Socceroos' self-belief big plus for Ange Postecoglou


Socceroos coach Ange Postecoglou.

Socceroos coach Ange Postecoglou.

He's not being rude. But Ange Postecoglou doesn't care what you think.

He's doesn't care if you reckon the 3-0 loss to Spain took some gloss off a previously half-polished campaign.

And accolades from rival World Cup coaches - he doesn't really care about them either.

All that matters to Postecoglou is what he and his players think; the Socceroos's self-image.

"We came into this tournament with the right intent and we were positive and backed ourselves and had belief," Postecoglou said on Tuesday.

"We have pushed some of the best countries in the world.

"We're not a top 15 nation right now. And that is what we have got to try and be in the next four years, we have got to push on and try and bridge that gap.

"Whether people think this is a setback or whatever, I'm not really fussed to be honest."

So how to assess a winless tournament containing defeats to Chile, the Netherlands and Spain?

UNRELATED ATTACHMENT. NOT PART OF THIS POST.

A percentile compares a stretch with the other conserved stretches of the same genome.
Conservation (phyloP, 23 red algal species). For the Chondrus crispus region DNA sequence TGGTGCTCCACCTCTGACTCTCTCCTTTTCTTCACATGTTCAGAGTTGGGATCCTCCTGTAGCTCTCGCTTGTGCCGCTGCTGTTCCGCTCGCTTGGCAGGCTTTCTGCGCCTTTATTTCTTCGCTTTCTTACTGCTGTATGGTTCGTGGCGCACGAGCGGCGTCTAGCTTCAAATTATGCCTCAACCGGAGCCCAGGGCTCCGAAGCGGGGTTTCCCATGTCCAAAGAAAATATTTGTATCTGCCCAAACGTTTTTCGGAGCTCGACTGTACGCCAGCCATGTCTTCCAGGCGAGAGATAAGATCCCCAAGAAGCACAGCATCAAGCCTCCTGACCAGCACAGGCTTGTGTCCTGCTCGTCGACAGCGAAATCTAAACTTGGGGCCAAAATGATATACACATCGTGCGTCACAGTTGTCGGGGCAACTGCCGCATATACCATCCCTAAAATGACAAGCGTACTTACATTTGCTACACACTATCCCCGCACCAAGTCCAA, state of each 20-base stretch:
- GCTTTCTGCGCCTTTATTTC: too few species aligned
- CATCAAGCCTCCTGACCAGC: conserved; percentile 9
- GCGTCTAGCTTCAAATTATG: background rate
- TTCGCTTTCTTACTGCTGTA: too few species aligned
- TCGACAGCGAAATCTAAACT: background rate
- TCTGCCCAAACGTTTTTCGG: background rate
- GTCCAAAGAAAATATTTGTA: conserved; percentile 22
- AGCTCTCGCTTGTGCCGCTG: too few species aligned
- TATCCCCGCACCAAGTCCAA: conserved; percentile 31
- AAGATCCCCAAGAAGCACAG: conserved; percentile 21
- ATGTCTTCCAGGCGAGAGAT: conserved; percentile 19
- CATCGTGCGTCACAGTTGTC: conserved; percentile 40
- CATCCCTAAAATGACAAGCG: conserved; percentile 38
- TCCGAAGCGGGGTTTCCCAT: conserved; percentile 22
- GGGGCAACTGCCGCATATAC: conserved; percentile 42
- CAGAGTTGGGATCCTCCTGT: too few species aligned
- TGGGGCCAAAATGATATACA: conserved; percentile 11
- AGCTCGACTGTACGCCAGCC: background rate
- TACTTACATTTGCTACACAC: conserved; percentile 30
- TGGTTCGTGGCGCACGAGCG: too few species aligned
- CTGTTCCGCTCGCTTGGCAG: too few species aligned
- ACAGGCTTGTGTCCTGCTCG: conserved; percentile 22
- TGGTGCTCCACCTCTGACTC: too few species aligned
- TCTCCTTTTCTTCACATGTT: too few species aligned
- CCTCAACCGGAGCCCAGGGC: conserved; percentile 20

A lot went right. A lot remains wrong.

Postecoglou's vision of Australia as an attacking nation was realised.

Tim Cahill enhanced his status as the best-ever Socceroo, scoring twice in two games - his magnificent volleyed goal will forever be recounted.

Mathew Leckie emerged as a marauding machine to vie with Cahill as Australia's player of the tournament.

Postecoglou offered priceless experience to his generation next.

Young defenders Jason Davidson and Matthew Spiranovic made some errors but showed promise; goalkeeper Mat Ryan was solid yet conceded three goals every game, mostly a victim of lack of protection from his teammates.

The trio, and the likes of Tommy Oar, Ben Halloran and James Troisi, will be better for the runs.

But the same pre-tournament worries remain.

In attack, it was Cahill or bust. What to do when the 34-year-old calls it quits?

The midfield, despite steadying influences of captain Mile Jedinak and two accomplished performances from Matt McKay, lacked fizz.

The defence - all international novices - was broken too easily, too often.

Injuries disrupted Postecoglou's plans. Ivan Franjic and Mark Milligan played only the tournament opener because of hamstring strains while Mark Bresciano was restricted by back and hip ailments to classy cameos.

But overall, nobody genuinely expected Australia to win a game. Some said they wouldn't even score a goal.

Since being appointed coach just eight months ago, Postecoglou sold this message: if people are excited about watching the Socceroos after the World Cup, it's a job well done.

He made a successful sale. And he also sold a nation the most treasured asset in sport: hope. - AAP


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